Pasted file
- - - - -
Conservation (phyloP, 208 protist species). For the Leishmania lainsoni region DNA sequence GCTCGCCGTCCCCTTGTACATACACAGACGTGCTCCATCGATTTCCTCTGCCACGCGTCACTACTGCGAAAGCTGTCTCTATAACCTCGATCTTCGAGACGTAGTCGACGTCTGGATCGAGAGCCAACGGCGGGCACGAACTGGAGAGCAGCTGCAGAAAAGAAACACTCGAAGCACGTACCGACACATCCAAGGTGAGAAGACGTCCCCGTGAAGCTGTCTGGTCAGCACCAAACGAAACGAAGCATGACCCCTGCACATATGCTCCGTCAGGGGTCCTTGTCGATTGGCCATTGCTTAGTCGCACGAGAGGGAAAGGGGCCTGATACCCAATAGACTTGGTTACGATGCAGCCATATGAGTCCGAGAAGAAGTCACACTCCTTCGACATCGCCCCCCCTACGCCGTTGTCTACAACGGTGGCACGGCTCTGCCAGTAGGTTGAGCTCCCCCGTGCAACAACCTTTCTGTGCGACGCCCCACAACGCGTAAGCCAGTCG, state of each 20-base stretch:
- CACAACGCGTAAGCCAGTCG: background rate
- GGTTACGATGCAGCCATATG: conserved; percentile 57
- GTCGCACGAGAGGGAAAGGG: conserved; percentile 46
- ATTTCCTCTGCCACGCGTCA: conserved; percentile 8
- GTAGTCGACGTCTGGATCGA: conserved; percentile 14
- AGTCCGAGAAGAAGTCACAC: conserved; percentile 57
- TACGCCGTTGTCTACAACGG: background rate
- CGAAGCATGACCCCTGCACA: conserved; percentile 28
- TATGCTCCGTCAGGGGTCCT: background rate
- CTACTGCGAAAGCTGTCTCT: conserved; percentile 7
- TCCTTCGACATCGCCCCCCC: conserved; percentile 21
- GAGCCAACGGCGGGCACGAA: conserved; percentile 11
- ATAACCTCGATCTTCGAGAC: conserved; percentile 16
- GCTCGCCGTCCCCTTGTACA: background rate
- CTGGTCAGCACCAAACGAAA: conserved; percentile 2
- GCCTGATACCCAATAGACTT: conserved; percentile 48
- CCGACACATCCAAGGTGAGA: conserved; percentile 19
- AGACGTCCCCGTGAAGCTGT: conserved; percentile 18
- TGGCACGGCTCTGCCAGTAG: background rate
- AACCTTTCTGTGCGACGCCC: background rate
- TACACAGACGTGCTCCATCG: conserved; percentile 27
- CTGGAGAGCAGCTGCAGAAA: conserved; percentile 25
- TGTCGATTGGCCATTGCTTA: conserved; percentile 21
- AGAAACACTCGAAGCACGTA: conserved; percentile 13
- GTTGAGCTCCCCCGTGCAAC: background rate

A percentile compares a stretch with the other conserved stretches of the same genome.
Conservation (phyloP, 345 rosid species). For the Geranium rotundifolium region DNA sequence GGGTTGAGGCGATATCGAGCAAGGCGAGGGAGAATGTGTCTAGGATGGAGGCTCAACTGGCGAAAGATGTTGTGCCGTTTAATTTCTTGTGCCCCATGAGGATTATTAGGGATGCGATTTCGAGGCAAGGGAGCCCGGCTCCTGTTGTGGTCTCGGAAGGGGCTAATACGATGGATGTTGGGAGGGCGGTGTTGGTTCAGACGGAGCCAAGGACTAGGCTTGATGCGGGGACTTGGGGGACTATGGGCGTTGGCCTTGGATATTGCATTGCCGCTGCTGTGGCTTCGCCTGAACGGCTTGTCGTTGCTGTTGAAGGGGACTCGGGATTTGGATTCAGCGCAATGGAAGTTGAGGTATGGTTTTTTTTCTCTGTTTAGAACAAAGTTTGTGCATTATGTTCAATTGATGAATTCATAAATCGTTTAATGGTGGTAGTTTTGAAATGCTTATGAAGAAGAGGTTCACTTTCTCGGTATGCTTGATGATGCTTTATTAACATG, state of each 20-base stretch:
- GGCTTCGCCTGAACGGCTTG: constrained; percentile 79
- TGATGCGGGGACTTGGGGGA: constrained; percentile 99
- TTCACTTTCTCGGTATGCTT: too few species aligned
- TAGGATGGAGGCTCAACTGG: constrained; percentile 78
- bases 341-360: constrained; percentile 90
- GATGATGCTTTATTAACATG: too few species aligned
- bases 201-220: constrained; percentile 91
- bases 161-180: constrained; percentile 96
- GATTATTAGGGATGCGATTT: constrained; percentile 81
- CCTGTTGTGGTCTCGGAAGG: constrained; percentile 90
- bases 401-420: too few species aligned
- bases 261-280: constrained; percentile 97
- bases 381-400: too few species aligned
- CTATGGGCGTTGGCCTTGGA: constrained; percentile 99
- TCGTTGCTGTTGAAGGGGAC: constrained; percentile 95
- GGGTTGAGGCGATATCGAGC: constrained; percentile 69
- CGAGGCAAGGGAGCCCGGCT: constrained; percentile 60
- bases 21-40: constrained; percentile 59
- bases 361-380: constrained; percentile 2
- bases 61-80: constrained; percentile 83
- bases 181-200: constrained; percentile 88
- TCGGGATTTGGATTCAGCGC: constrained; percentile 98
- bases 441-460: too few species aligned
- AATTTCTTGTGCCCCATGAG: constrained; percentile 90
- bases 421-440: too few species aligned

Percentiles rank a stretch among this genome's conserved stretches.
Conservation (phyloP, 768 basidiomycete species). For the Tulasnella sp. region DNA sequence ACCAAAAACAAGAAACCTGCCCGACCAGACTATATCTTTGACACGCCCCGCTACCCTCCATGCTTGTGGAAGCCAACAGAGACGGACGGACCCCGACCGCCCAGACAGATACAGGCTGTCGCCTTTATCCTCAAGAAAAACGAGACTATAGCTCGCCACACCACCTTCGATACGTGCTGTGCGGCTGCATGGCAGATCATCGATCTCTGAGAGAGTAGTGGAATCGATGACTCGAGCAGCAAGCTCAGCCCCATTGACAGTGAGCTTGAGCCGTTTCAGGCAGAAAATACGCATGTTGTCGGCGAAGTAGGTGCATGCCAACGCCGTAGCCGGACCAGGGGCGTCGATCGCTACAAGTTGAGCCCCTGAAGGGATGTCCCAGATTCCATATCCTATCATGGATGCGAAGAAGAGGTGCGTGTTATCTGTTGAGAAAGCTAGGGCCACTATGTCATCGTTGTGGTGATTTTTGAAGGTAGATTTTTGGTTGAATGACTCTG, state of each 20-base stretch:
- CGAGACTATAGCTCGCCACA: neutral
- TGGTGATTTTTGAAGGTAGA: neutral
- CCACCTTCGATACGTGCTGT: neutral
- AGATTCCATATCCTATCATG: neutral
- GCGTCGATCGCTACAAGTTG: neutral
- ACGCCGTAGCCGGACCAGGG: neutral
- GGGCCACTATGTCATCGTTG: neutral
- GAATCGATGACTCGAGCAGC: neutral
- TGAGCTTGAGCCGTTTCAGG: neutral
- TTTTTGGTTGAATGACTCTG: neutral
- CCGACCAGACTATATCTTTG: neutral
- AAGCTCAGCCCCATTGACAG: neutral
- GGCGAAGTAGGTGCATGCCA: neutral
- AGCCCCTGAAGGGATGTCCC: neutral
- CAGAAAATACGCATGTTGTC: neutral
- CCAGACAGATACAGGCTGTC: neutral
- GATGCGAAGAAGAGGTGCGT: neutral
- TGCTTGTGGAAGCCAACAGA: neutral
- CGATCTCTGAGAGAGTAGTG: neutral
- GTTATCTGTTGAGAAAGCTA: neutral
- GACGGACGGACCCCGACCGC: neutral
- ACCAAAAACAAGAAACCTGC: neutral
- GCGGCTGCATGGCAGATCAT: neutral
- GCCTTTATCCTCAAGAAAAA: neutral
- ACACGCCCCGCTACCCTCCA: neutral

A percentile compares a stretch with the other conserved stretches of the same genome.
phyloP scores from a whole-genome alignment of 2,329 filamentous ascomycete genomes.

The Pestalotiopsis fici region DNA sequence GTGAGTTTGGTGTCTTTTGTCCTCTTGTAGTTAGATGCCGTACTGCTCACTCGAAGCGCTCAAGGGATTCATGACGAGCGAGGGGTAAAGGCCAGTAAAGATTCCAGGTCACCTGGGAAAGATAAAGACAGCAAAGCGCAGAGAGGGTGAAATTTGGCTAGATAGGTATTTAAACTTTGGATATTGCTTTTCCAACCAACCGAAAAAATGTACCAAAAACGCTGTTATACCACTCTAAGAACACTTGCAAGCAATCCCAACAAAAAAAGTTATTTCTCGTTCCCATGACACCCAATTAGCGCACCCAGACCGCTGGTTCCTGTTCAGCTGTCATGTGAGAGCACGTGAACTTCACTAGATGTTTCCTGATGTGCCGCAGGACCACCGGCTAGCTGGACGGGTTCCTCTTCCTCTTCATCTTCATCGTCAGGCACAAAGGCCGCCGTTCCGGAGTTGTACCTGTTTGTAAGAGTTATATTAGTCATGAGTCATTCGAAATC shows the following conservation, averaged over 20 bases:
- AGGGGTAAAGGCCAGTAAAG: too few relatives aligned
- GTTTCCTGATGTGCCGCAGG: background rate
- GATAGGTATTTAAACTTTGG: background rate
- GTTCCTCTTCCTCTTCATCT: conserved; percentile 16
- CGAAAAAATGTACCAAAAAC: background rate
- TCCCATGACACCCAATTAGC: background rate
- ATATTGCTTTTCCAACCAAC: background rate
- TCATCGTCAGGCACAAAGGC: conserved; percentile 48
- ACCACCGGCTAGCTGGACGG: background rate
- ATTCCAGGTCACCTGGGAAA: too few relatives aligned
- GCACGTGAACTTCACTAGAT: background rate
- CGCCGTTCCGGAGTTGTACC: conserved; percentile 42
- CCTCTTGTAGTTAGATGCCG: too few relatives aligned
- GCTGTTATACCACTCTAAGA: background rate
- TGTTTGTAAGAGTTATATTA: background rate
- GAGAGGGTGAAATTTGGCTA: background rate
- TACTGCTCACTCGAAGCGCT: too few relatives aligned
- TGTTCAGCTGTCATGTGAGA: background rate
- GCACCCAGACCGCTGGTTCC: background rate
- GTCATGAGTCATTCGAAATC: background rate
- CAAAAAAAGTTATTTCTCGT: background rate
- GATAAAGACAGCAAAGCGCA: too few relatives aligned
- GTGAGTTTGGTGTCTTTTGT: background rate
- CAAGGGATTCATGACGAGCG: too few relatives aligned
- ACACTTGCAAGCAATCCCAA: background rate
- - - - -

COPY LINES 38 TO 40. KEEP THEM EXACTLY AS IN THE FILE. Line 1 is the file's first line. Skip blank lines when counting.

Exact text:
- CCTGTTGTGGTCTCGGAAGG: constrained; percentile 90
- bases 401-420: too few species aligned
- bases 261-280: constrained; percentile 97